Words Are Our Peaceful Weapons, Says Amnesty’s Head of Translation

Human rights organization Amnesty International has translated a total of 4.9 million words in the first half of 2016 alone—300,000 words more than in the first half of 2015. Amnesty International runs translation, interpretation, language production, and digital services through a centralized service called the Language Resource Center (LRC).

Formally launched in 2010, the LRC is a virtual network of language professionals from various locations around the globe. In 2015, the LRC coordinated the translation of some nine million words in total in the field of human rights, according to Lucio Bagnulo, Head of Translation at Amnesty International.

“Translation plays an all-important role in spreading Amnesty International’s message. Defending human rights is not a battle fought physically. Instead, it is a battle we at Amnesty fight with words and this is where the LRC comes in,” Bagnulo says.

Last year, the LRC covered 55 languages. Besides English, Spanish, French and Arabic, they also handle languages such as Amharic, Oromo, Shona, Tetum, and Visayan Cebuano.

“Translators, therefore, have one of the most essential roles in this entire organization”—Lucio Bagnulo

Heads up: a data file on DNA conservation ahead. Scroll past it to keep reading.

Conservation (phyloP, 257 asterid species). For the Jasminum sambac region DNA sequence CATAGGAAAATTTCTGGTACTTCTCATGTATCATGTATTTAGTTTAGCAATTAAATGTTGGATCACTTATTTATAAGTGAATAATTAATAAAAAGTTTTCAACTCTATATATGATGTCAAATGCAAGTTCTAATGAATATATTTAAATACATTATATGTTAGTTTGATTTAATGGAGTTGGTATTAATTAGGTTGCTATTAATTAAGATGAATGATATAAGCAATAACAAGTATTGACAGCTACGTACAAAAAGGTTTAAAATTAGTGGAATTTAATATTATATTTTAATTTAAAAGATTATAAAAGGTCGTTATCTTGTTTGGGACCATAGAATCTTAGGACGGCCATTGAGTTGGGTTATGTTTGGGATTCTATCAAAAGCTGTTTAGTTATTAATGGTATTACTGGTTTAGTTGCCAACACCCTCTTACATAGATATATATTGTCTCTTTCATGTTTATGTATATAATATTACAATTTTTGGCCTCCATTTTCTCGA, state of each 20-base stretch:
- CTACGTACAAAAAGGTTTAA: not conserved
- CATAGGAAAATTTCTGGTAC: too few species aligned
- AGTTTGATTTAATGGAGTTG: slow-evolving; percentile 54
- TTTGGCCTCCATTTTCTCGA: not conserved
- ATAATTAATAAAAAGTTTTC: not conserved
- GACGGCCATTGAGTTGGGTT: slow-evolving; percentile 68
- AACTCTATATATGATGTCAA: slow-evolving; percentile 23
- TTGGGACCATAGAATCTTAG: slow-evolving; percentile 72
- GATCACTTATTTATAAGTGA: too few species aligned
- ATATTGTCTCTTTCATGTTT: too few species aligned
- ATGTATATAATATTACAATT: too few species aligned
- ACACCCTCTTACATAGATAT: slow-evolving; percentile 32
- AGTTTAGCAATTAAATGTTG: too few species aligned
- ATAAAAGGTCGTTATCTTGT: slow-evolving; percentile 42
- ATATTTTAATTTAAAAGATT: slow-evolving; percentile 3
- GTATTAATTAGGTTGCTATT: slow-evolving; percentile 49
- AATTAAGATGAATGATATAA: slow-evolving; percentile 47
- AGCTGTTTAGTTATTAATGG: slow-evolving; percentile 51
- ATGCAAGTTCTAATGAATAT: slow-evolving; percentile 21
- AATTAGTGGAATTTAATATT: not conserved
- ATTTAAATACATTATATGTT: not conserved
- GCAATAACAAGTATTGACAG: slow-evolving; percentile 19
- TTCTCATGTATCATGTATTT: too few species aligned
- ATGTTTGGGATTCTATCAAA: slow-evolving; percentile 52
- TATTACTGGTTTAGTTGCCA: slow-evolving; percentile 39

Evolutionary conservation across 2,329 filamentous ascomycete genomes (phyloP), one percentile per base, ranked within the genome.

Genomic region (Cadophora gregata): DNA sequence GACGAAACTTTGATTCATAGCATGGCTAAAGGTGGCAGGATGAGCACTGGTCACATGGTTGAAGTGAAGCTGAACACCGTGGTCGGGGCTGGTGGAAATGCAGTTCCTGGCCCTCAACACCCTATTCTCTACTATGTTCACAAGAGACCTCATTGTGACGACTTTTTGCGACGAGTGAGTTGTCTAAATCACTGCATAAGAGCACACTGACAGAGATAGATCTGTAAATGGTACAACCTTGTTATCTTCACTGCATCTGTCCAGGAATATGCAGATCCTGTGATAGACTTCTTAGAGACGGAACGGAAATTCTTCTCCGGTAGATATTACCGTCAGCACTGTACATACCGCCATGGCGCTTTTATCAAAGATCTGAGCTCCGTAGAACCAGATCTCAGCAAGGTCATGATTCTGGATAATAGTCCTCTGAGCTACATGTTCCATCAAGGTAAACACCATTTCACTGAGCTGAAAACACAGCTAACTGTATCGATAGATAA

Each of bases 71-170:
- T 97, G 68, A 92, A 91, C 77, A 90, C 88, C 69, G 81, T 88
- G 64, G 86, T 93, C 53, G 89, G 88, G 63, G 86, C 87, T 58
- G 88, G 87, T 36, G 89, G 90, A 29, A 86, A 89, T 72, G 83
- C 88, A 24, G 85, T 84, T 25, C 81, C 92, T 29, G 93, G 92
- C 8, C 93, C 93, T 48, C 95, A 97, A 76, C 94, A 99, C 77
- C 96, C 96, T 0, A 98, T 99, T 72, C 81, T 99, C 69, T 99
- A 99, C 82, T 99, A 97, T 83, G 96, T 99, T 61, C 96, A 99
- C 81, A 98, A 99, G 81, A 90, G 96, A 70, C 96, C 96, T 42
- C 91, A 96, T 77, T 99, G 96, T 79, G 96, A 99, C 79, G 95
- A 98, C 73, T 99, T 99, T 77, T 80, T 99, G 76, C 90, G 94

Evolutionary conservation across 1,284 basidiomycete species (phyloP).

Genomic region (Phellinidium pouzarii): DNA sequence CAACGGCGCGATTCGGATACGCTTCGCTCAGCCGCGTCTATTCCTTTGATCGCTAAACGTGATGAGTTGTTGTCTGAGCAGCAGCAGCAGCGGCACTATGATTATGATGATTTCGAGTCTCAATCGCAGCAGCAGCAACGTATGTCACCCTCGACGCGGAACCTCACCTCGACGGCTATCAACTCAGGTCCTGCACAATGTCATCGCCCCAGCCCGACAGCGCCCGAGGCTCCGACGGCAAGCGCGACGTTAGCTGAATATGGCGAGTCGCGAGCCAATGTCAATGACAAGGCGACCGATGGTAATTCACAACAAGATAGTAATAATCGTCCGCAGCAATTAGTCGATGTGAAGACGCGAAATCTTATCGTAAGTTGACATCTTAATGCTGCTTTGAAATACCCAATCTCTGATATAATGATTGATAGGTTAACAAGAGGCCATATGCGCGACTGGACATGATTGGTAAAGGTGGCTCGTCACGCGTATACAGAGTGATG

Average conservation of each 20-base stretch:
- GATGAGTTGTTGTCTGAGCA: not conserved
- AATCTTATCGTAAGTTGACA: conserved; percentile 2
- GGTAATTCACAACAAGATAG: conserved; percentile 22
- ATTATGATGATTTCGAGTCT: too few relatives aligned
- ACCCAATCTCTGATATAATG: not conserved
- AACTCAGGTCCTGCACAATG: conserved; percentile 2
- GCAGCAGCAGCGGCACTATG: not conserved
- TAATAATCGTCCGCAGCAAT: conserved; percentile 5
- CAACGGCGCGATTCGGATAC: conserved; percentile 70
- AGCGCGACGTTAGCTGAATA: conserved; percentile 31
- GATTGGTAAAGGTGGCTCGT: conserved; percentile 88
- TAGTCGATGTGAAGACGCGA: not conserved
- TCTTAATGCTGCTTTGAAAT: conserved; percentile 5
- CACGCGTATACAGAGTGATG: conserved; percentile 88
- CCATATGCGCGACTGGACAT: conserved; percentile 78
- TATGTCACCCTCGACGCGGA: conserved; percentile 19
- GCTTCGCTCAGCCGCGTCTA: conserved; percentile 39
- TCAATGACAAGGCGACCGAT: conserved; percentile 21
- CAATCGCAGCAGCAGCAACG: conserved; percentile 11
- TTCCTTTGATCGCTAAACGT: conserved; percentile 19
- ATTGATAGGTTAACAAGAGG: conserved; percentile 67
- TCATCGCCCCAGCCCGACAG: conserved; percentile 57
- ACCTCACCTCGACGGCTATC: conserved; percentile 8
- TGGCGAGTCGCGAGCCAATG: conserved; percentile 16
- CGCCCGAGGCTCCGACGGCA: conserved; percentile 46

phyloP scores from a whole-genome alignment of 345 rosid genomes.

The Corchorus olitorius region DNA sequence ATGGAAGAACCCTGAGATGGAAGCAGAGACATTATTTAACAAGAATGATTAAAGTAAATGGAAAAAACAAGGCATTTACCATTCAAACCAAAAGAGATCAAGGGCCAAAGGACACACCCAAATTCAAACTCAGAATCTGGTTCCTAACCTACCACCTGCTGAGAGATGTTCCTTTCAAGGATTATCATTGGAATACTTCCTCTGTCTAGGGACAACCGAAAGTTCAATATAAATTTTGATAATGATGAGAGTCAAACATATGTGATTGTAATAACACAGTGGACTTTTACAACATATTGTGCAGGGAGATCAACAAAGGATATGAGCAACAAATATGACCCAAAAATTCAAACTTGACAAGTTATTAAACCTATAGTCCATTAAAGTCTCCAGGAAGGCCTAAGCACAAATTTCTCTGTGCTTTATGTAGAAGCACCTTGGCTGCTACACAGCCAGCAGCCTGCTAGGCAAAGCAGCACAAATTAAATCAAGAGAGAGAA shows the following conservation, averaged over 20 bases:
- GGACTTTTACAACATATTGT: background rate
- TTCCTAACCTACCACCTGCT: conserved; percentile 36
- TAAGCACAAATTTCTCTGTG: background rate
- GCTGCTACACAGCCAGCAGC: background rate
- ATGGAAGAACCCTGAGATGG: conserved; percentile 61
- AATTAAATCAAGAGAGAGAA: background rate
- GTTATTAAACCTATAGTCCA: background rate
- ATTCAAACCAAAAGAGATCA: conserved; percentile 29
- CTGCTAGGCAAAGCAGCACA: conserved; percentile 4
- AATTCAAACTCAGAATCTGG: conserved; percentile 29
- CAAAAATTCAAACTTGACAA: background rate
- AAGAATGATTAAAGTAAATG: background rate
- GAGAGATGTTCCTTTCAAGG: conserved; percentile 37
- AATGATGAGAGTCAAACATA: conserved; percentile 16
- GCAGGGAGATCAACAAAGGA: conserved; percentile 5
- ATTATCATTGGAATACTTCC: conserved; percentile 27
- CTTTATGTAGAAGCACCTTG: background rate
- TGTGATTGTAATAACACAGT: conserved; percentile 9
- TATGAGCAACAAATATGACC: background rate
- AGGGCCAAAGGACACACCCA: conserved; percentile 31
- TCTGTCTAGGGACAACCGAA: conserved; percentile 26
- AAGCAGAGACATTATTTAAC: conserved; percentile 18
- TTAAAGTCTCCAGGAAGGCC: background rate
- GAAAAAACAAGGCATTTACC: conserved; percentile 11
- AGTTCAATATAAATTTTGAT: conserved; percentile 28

This year, Bagnulo says, the top language combinations are English-Spanish and English-French, each accounting for about 30% of total translated words. English into Arabic accounts for around 17% on average, and into-English translations, approximately 6%.

Lucio Bagnulo
Lucio Bagnulo

He adds that, per latest figures, “translation into other languages shows a clear uptrend from an annual average of 10% in 2015 and 2014” to 12.7% in the first half of 2016 alone.

Like any organization focused on campaigning and activism, Amnesty produces internal and public-facing documents. Internal documents include reports about ongoing consultations, operational and strategic plans, and policy.

Public-facing documents are research-based documents, such as the Amnesty International Report (400-plus pages in 24 languages), thematic and country reports, magazines (e.g., Wire), manuals, press releases, calls for action, leaflets, posters, and so on.

Amnesty has also collaborated with fellow non-profits, who have relied on the LRC’s expert translation services for some of their publications.

Working on these documents are the LRC translation teams of different sizes operating out of various locations around the world. The center has a dozen in-house translators: five EN to FR based in Paris, four EN to ES in Madrid, two EN to AR in London and one in Beirut, one ES to EN in Mexico City, and one EN to ZHsi in Hong Kong. Some of these in-house translators have managed translation projects for the organization for over 15 years, says Bagnulo, and “act as gatekeepers for the quality of Amnesty’s translations.”

In addition to its in-house translators, Amnesty relies on freelance translators. It also maintains translation teams for other major languages such as German and Japanese, as well as “many other local sections that work in their local language,” deal with translation on a local level, make their own decisions, and provide for their own needs.

Bagnulo says most of their translation work is actually outsourced to freelance translators, some of whom have collaborated with the organization for many years.